The engine room of cassava business in Nigeria

One of the biggest obstacles to the growth of cassava business in the country is paucity of funds to strengthen the Cassava Empowerment Fund.
The fund is constrained by lack of direct sources and marginal take-off grant that is too meager to sustain meaningful development. The nation spent a huge sum of money in research to develop new varieties that improved our yield and that are resistant to the endemic cassava diseases. But no money has been made available for the development of the down stream aspects of the industry which indeed, should drive the entire industry.

We now hear of cassava glut because the down stream that should mop up the products are not ready due to lack of adequate funding.

Cassava empowerment fund

The fund was initiated by the Flour Millers Association who in a patriotic show of corporate social responsibility kick-started it with a donation of N500 million.

The fund was first managed by the Bank on Industry (BOI) and later by the Nigeria Agricultural Cooperative and Rural Development Bank (NACRDB). The amount is segmented in such a way that N300 million is for cassava processors and N100 million for Cassava Growers.

The remaining was earmarked for other cassava activities. The amount for processors can only finance about 40 out of the required 225 processors needed to produce the minimum daily requirement of 560 metric tones required by the Flour Millers to meet the 5 percent cassava flour inclusion.

The Agricultural Bank is sourcing for more funds to sustain this noble venture that can ameliorate our unemployment situation.

This is the time for the Federal Government, the Central Bank and the Commercial Banks to wade into the Cassava sector by pumping more funds into the Cassava Empowerment Fund to enable more processors go into the business and produce more cassava flour for the local industry and for export.

About six million jobs will be created if five percent inclusion is seriously enforced and 12 million when increased to 10 percent. We should not miss this opportunity to strengthen our economy.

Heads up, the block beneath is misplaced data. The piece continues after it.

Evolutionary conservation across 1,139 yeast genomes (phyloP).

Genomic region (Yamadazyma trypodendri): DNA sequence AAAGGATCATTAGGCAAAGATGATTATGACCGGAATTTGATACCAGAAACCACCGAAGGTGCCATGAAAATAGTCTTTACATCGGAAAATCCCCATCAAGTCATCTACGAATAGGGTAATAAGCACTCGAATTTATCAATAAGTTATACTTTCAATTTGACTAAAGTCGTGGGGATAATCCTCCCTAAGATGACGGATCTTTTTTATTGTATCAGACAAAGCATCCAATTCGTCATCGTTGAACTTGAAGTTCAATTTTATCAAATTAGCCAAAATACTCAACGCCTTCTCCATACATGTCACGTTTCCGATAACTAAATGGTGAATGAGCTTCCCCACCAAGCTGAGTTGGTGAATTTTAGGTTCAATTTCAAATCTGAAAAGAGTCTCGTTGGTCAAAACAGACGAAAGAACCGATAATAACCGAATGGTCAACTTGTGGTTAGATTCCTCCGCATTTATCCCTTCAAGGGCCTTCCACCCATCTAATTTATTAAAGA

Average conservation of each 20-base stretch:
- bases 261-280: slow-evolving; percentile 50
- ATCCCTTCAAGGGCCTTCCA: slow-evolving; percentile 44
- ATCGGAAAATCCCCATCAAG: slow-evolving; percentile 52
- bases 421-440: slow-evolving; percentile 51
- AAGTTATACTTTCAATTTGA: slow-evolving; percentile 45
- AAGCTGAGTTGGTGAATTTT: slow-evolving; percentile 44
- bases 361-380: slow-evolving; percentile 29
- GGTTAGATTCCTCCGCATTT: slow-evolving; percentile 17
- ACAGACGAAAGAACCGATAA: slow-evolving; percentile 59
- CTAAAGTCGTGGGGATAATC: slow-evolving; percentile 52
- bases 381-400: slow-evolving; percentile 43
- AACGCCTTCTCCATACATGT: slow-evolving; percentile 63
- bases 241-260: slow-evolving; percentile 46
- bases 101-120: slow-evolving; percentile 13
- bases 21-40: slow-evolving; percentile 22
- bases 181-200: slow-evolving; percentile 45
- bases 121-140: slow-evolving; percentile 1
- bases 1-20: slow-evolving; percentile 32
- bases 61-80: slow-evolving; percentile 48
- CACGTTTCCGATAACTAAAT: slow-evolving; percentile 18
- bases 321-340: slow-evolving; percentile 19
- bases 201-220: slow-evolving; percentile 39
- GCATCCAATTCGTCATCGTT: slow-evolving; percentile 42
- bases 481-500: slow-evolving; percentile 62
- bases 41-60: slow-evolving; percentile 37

How to improve funding for the empowerment fund

The Federal Government and the Central Bank should prevail on the Banker's Committee of the Commercial Banks to invest about N10 billion from the Small and Medium Enterprises Equity Investment Scheme (SMEEIS) to the Cassava Empowerment Fund.

You may recall that SMEEIS was initiated in 2004 by the Banker's Committee to provide equity funding for SMEs to enable them overcome poor access to funds.

The scheme requires all banks to set aside 10 percent of their profit before tax for this equity investment. So far, the fund has accumulated over N37.4 billion and only about N18.9 billion has been invested. Instead of the funds lying idle, it is better to invest part of it in the revolving Cassava Empowerment Fund, which is the engine room of the Cassava business in the country.

Such an investment will go a long way in reducing our unemployment which stands at 48 percent and alleviating poverty which is the bane of our development efforts.

All commercial banks should also be encouraged by the Central Bank to open cassava windows or desks in their banks to support the cassava industry and the composite flour initiative because of its job creation opportunities.

Government should also direct positive action to stimulate the cassava empowerment fund by imposing 1 percent surcharge on the importation of wheat. This should be similar to the surcharge on rice which gave great impetus to rice development. Government should also pass a law on the national assembly making it mandatory on all flour mills to include 5-10 percent cassava flour in all wheat flour used in baking bread and confectionaries. This will make the enforceability of the policy more stringent and total.

We must take very seriously, any opportunity to create jobs because unemployment is the major cause of our national problems: Urban unrest, insecurity, youth restiveness and others are caused by it.

Over one million youths graduate from our tertiary institutions annually and we must find jobs for them. We are the world’s largest producer of the product which means that we have comparative advantage in it.

The advantage must be used to solve our economic and social problems; Brazil and Thailand are doing it. Why not us? We should start with the composite flour to create more SMEs and develop more jobs. We should use what we have to get what we want.

Bruno Orji is a consultant based in Lagos with expertise in the agro sector & exports. He is also an SMEclub Content Partner.

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